Detecting Java software similarities by using different clustering techniques

Andrea Capiluppi*, Davide Di Ruscio, Juri Di Rocco, Phuong T. Nguyen, Nemitari Ajienka

*Corresponding author for this work

Research output: Contribution to journalArticleAcademicpeer-review

6 Citations (Scopus)


Background: Research on empirical software engineering has increasingly been conducted by analysing and measuring vast amounts of software systems. Hundreds, thousands and even millions of systems have been (and are) considered by researchers, and often within the same study, in order to test theories, demonstrate approaches or run prediction models. A much less investigated aspect is whether the collected metrics might be context-specific, or whether systems should be better analysed in clusters. Objective: The objectives of this study are (i) to define a set of clustering techniques that might be used to group similar software systems, and (ii) to evaluate whether a suite of well-known object-oriented metrics is context-specific, and its values differ along the defined clusters. Method: We group software systems based on three different clustering techniques, and we collect the values of the metrics suite in each cluster. We then test whether clusters are statistically different between each other, using the Kolgomorov-Smirnov (KS) hypothesis testing. Results: Our results show that, for two of the used techniques, the KS null hypothesis (e.g., the clusters come from the same population) is rejected for most of the metrics chosen: the clusters that we extracted, based on application domains, show statistically different structural properties. Conclusions: The implications for researchers can be profound: metrics and their interpretation might be more sensitive to context than acknowledged so far, and application domains represent a promising filter to cluster similar systems.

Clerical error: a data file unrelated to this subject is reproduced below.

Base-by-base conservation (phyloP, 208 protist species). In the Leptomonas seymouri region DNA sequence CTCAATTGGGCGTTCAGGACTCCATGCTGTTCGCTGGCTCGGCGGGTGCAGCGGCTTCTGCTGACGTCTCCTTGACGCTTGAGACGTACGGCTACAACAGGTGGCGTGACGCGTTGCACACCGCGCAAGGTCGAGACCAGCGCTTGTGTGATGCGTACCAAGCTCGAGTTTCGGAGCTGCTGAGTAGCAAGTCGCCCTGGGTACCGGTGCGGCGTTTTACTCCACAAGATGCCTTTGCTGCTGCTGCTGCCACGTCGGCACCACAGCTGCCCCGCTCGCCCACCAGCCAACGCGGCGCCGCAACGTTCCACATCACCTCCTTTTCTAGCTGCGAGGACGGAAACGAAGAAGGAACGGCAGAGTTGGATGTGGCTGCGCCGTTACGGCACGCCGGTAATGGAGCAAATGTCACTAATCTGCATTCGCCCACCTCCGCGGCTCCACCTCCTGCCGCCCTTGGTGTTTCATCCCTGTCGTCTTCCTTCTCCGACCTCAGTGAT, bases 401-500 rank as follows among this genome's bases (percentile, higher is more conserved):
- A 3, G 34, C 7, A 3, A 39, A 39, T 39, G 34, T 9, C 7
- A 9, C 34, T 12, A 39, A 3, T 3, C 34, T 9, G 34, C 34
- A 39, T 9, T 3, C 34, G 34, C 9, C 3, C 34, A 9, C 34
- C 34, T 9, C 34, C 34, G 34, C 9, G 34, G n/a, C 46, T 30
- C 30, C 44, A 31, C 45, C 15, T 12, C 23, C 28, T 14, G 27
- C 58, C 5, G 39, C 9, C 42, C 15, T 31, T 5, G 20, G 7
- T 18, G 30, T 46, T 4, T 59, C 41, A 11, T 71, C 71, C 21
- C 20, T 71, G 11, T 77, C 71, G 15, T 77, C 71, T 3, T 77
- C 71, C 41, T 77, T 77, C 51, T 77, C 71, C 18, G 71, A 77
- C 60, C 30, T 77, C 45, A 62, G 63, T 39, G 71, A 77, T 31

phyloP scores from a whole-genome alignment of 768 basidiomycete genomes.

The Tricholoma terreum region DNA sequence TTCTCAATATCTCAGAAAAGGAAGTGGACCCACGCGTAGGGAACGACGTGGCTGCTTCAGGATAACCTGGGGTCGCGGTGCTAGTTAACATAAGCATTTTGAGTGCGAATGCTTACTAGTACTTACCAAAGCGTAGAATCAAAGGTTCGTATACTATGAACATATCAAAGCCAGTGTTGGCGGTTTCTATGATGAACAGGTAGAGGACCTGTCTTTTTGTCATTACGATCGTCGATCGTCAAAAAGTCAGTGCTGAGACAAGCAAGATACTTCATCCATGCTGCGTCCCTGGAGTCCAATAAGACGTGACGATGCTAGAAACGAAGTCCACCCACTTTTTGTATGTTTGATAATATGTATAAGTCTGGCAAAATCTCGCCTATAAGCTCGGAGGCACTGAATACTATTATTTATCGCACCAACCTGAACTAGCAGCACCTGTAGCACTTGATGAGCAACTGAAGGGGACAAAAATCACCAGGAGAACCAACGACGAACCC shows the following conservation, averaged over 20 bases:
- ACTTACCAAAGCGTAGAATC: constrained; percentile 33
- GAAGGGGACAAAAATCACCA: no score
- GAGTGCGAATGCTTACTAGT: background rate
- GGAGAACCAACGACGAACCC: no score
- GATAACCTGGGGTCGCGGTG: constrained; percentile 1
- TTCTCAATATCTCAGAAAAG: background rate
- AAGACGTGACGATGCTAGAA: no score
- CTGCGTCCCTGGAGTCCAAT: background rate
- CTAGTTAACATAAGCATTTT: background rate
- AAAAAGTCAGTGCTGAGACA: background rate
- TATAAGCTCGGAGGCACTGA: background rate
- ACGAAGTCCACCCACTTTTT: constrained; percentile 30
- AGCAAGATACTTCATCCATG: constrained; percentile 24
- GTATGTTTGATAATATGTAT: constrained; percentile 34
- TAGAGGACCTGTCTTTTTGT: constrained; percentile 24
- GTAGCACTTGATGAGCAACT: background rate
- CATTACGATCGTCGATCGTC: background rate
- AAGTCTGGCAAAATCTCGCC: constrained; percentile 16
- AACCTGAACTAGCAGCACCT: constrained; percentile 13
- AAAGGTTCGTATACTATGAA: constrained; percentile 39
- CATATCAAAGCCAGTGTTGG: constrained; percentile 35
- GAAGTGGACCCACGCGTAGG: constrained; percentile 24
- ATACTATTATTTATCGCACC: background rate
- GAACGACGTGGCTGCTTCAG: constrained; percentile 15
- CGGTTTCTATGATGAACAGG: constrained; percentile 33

Original languageEnglish
Article number106279
JournalInformation and Software Technology
Publication statusPublished - 1-Jun-2020
Externally publishedYes


  • Application Domains
  • Expert Opinions
  • FOSS (Free and open-source software)
  • Latent Dirichlet Allocation
  • Machine Learning
  • OO (object-oriented)

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